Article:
By Chris Cassidy
North Shore activists and corporations have pumped more than $2.5 million into state and federal political campaigns this election cycle, according to finance reports.
The polls close across Massachusetts at 8 tonight, capping a campaign season that has been busy, often negative and very costly.
A look at campaign finance reports shows that the North Shore spent nearly $1.7 million to fund state campaigns, including candidates for governor, lieutenant governor and state representative, as well as committees for and against the three statewide ballot questions.
The region also contributed $856,264 to federal campaigns, mainly the congressional race between Democrat John Tierney and Republican Bill Hudak. But residents also donated money to help congressional candidates in other districts, even out-of-state campaigns.
"With the rise of Facebook and social networking sites and the ability for campaigns to get out to people, it becomes a little easier to donate than in the past," said Salem State University political science professor Dan Mulcare. "That's why I would think these are fairly robust figures."
The donations to state races mark a slight increase from four years ago. That year, the North Shore contributed $1.58 million to state races, including the governor's contest between Democrat Deval Patrick and Republican Kerry Healey and a ballot question to allow the sale of wine at grocery stores. (That figure, however, does not include approximately $9.4 million in donations that Healey made to her own campaign that year).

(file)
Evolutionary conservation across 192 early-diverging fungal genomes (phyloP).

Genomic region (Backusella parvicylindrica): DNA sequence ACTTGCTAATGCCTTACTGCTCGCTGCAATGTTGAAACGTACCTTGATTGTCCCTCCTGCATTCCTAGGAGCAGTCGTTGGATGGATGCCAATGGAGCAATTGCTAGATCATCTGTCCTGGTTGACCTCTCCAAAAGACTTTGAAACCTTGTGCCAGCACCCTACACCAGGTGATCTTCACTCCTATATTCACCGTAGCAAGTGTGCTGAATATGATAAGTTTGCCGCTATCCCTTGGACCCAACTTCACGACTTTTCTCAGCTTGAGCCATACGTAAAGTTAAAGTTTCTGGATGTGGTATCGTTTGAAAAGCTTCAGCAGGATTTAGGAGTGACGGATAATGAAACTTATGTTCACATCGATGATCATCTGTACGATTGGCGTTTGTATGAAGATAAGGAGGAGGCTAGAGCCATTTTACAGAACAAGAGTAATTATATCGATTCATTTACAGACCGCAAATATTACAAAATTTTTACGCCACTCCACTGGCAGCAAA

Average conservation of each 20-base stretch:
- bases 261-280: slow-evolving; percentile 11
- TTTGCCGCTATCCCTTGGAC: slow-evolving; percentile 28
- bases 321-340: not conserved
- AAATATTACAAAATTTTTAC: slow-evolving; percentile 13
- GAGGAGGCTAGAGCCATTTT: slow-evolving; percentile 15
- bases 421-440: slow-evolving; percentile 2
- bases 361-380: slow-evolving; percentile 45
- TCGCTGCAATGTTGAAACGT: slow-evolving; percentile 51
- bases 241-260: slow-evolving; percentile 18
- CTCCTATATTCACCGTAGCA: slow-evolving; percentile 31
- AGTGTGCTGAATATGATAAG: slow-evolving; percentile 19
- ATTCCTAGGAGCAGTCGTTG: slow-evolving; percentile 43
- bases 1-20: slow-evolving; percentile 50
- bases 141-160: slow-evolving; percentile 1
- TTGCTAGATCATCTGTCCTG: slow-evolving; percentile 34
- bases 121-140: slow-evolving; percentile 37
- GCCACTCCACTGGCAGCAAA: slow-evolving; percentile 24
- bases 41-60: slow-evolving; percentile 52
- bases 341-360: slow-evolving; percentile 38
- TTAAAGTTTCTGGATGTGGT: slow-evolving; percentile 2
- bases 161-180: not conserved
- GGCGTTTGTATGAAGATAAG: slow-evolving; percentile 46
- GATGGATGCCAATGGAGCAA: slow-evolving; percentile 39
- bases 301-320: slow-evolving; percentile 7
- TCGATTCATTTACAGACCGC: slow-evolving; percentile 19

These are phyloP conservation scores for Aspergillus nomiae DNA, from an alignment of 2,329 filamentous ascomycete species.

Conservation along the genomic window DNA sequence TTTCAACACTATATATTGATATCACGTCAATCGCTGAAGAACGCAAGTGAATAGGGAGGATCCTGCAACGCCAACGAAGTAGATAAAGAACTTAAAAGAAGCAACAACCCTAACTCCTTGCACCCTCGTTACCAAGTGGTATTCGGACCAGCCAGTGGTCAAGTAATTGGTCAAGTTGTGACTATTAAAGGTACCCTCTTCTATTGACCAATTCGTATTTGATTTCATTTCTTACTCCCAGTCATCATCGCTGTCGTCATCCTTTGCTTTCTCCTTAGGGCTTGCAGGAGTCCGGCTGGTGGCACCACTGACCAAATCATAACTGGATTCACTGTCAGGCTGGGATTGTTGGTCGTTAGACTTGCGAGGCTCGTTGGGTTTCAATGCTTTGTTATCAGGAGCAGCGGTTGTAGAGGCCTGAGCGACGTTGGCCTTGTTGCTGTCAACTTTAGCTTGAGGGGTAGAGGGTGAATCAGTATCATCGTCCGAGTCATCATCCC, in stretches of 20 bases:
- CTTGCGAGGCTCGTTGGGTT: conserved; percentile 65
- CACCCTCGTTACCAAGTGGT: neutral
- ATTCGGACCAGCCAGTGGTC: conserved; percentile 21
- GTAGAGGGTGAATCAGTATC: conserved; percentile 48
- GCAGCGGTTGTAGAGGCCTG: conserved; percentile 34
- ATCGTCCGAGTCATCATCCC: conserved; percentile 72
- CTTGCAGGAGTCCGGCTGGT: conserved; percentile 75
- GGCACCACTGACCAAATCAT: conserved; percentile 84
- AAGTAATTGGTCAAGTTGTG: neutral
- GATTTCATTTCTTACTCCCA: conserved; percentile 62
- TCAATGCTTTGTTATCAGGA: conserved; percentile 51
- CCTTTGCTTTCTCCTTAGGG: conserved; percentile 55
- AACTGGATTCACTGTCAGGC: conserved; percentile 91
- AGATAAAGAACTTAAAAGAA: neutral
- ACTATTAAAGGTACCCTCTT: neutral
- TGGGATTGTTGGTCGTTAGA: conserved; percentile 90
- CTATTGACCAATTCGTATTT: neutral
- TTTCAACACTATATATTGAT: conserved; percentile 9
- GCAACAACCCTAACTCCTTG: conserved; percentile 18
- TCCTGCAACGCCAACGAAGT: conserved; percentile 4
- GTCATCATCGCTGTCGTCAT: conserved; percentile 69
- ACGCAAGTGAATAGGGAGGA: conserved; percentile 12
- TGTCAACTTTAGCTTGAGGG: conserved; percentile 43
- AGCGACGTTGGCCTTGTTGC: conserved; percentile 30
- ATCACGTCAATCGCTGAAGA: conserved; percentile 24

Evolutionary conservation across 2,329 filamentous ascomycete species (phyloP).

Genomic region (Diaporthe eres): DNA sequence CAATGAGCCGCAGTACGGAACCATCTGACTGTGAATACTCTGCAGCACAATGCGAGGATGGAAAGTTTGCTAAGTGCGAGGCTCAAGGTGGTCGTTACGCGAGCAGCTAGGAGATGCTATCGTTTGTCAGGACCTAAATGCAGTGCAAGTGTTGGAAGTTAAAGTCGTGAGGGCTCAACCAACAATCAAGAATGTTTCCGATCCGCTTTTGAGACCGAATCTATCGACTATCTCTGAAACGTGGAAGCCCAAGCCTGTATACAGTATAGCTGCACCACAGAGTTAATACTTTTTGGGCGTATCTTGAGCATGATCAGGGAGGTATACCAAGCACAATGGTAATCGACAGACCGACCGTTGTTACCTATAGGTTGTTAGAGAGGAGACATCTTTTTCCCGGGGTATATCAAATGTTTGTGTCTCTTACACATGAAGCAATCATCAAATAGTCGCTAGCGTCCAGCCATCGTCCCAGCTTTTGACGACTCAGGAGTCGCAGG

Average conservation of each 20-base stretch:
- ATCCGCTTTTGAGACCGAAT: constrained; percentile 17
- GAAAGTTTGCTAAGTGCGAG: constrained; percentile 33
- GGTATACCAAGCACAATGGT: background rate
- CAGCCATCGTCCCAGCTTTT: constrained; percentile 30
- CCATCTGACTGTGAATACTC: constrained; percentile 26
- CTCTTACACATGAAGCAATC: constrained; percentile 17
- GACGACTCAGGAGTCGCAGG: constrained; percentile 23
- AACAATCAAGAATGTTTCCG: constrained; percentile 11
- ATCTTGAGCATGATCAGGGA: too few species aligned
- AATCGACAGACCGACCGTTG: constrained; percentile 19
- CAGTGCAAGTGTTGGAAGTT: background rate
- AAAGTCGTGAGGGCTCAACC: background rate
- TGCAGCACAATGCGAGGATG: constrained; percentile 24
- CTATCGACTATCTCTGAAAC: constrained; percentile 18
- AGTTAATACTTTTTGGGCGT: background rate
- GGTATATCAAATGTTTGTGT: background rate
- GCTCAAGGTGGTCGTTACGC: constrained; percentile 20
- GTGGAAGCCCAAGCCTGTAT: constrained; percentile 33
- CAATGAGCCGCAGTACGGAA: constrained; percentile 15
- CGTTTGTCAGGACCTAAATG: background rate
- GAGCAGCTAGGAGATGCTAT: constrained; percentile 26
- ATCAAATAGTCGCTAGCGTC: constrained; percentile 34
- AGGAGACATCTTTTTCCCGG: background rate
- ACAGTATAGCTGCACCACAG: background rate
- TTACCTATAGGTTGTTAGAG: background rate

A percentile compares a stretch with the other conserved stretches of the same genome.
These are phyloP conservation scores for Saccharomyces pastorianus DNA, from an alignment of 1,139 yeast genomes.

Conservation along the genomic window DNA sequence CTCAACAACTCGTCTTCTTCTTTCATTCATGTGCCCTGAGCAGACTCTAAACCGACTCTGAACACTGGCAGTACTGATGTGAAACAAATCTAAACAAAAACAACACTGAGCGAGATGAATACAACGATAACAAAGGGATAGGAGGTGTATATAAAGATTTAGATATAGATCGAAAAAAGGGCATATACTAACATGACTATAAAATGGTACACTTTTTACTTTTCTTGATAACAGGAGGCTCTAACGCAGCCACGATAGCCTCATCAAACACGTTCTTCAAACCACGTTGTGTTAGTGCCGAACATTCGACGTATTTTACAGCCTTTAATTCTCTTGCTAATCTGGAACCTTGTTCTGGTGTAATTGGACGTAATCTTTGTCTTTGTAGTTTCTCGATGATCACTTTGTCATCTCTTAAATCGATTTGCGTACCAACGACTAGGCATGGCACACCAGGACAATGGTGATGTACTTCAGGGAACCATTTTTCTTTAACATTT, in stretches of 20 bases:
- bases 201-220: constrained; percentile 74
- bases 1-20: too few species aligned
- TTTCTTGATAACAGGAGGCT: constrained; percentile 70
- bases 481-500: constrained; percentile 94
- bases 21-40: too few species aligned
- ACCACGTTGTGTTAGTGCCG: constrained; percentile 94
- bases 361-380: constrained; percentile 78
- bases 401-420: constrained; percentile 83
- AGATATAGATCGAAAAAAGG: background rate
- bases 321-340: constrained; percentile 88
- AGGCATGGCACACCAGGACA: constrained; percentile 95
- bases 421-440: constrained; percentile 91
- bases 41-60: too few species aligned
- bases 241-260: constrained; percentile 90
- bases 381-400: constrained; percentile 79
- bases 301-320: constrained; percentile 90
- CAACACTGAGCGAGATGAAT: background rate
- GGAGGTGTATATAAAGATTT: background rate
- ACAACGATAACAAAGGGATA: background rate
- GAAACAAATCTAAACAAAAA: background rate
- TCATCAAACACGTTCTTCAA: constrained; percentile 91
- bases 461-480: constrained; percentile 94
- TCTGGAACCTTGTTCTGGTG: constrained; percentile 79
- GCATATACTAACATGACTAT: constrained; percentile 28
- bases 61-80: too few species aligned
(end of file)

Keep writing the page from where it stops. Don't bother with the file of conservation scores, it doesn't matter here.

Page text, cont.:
Marblehead political activists had the deepest pockets on the North Shore this year, pouring $447,052 into campaigns. Swampscott, Republican Charlie Baker's hometown, donated $316,680, most of it to state campaigns.
Danvers saw some of the largest single-party donations. Merrimack Valley Distributing donated $41,820 to the Vote Yes on One Committee, which supports repealing a sales tax on alcohol. Seaboard Products Co., another Danvers alcohol distributor, contributed $31,980 to support Question 1.
"There's a lot of money in the political process," Mulcare said. "And it's very particular to the American political system. In other countries, they'll have six weeks or two-month elections, so people aren't running for a year or two beforehand."
Mulcare noted that it's expensive to run TV and radio ads in the Boston market, not to mention additional campaign expenses, including mailings, get-out-the-vote efforts and staff salaries.
Mulcare also suggested the actual figure may be much higher after factoring in the Supreme Court decision earlier this year on a case brought by Citizens United that lifted government restrictions on the amount of money corporations and unions can spend on candidate elections. Some North Shore donors may have contributed money to outside parties that, in turn, funded a particular campaign.
The state donations cover a period from Jan. 1 to Nov. 1. The federal figures run from Jan. 20 — the day after the special Senate election between Scott Brown and Martha Coakley — and Nov. 1.
Hudak's hometown of Boxford contributed $179,223 to federal campaigns, though much of that money came from Hudak himself.
Staff writer Chris Cassidy can be reached at ccassidy@salem news.com.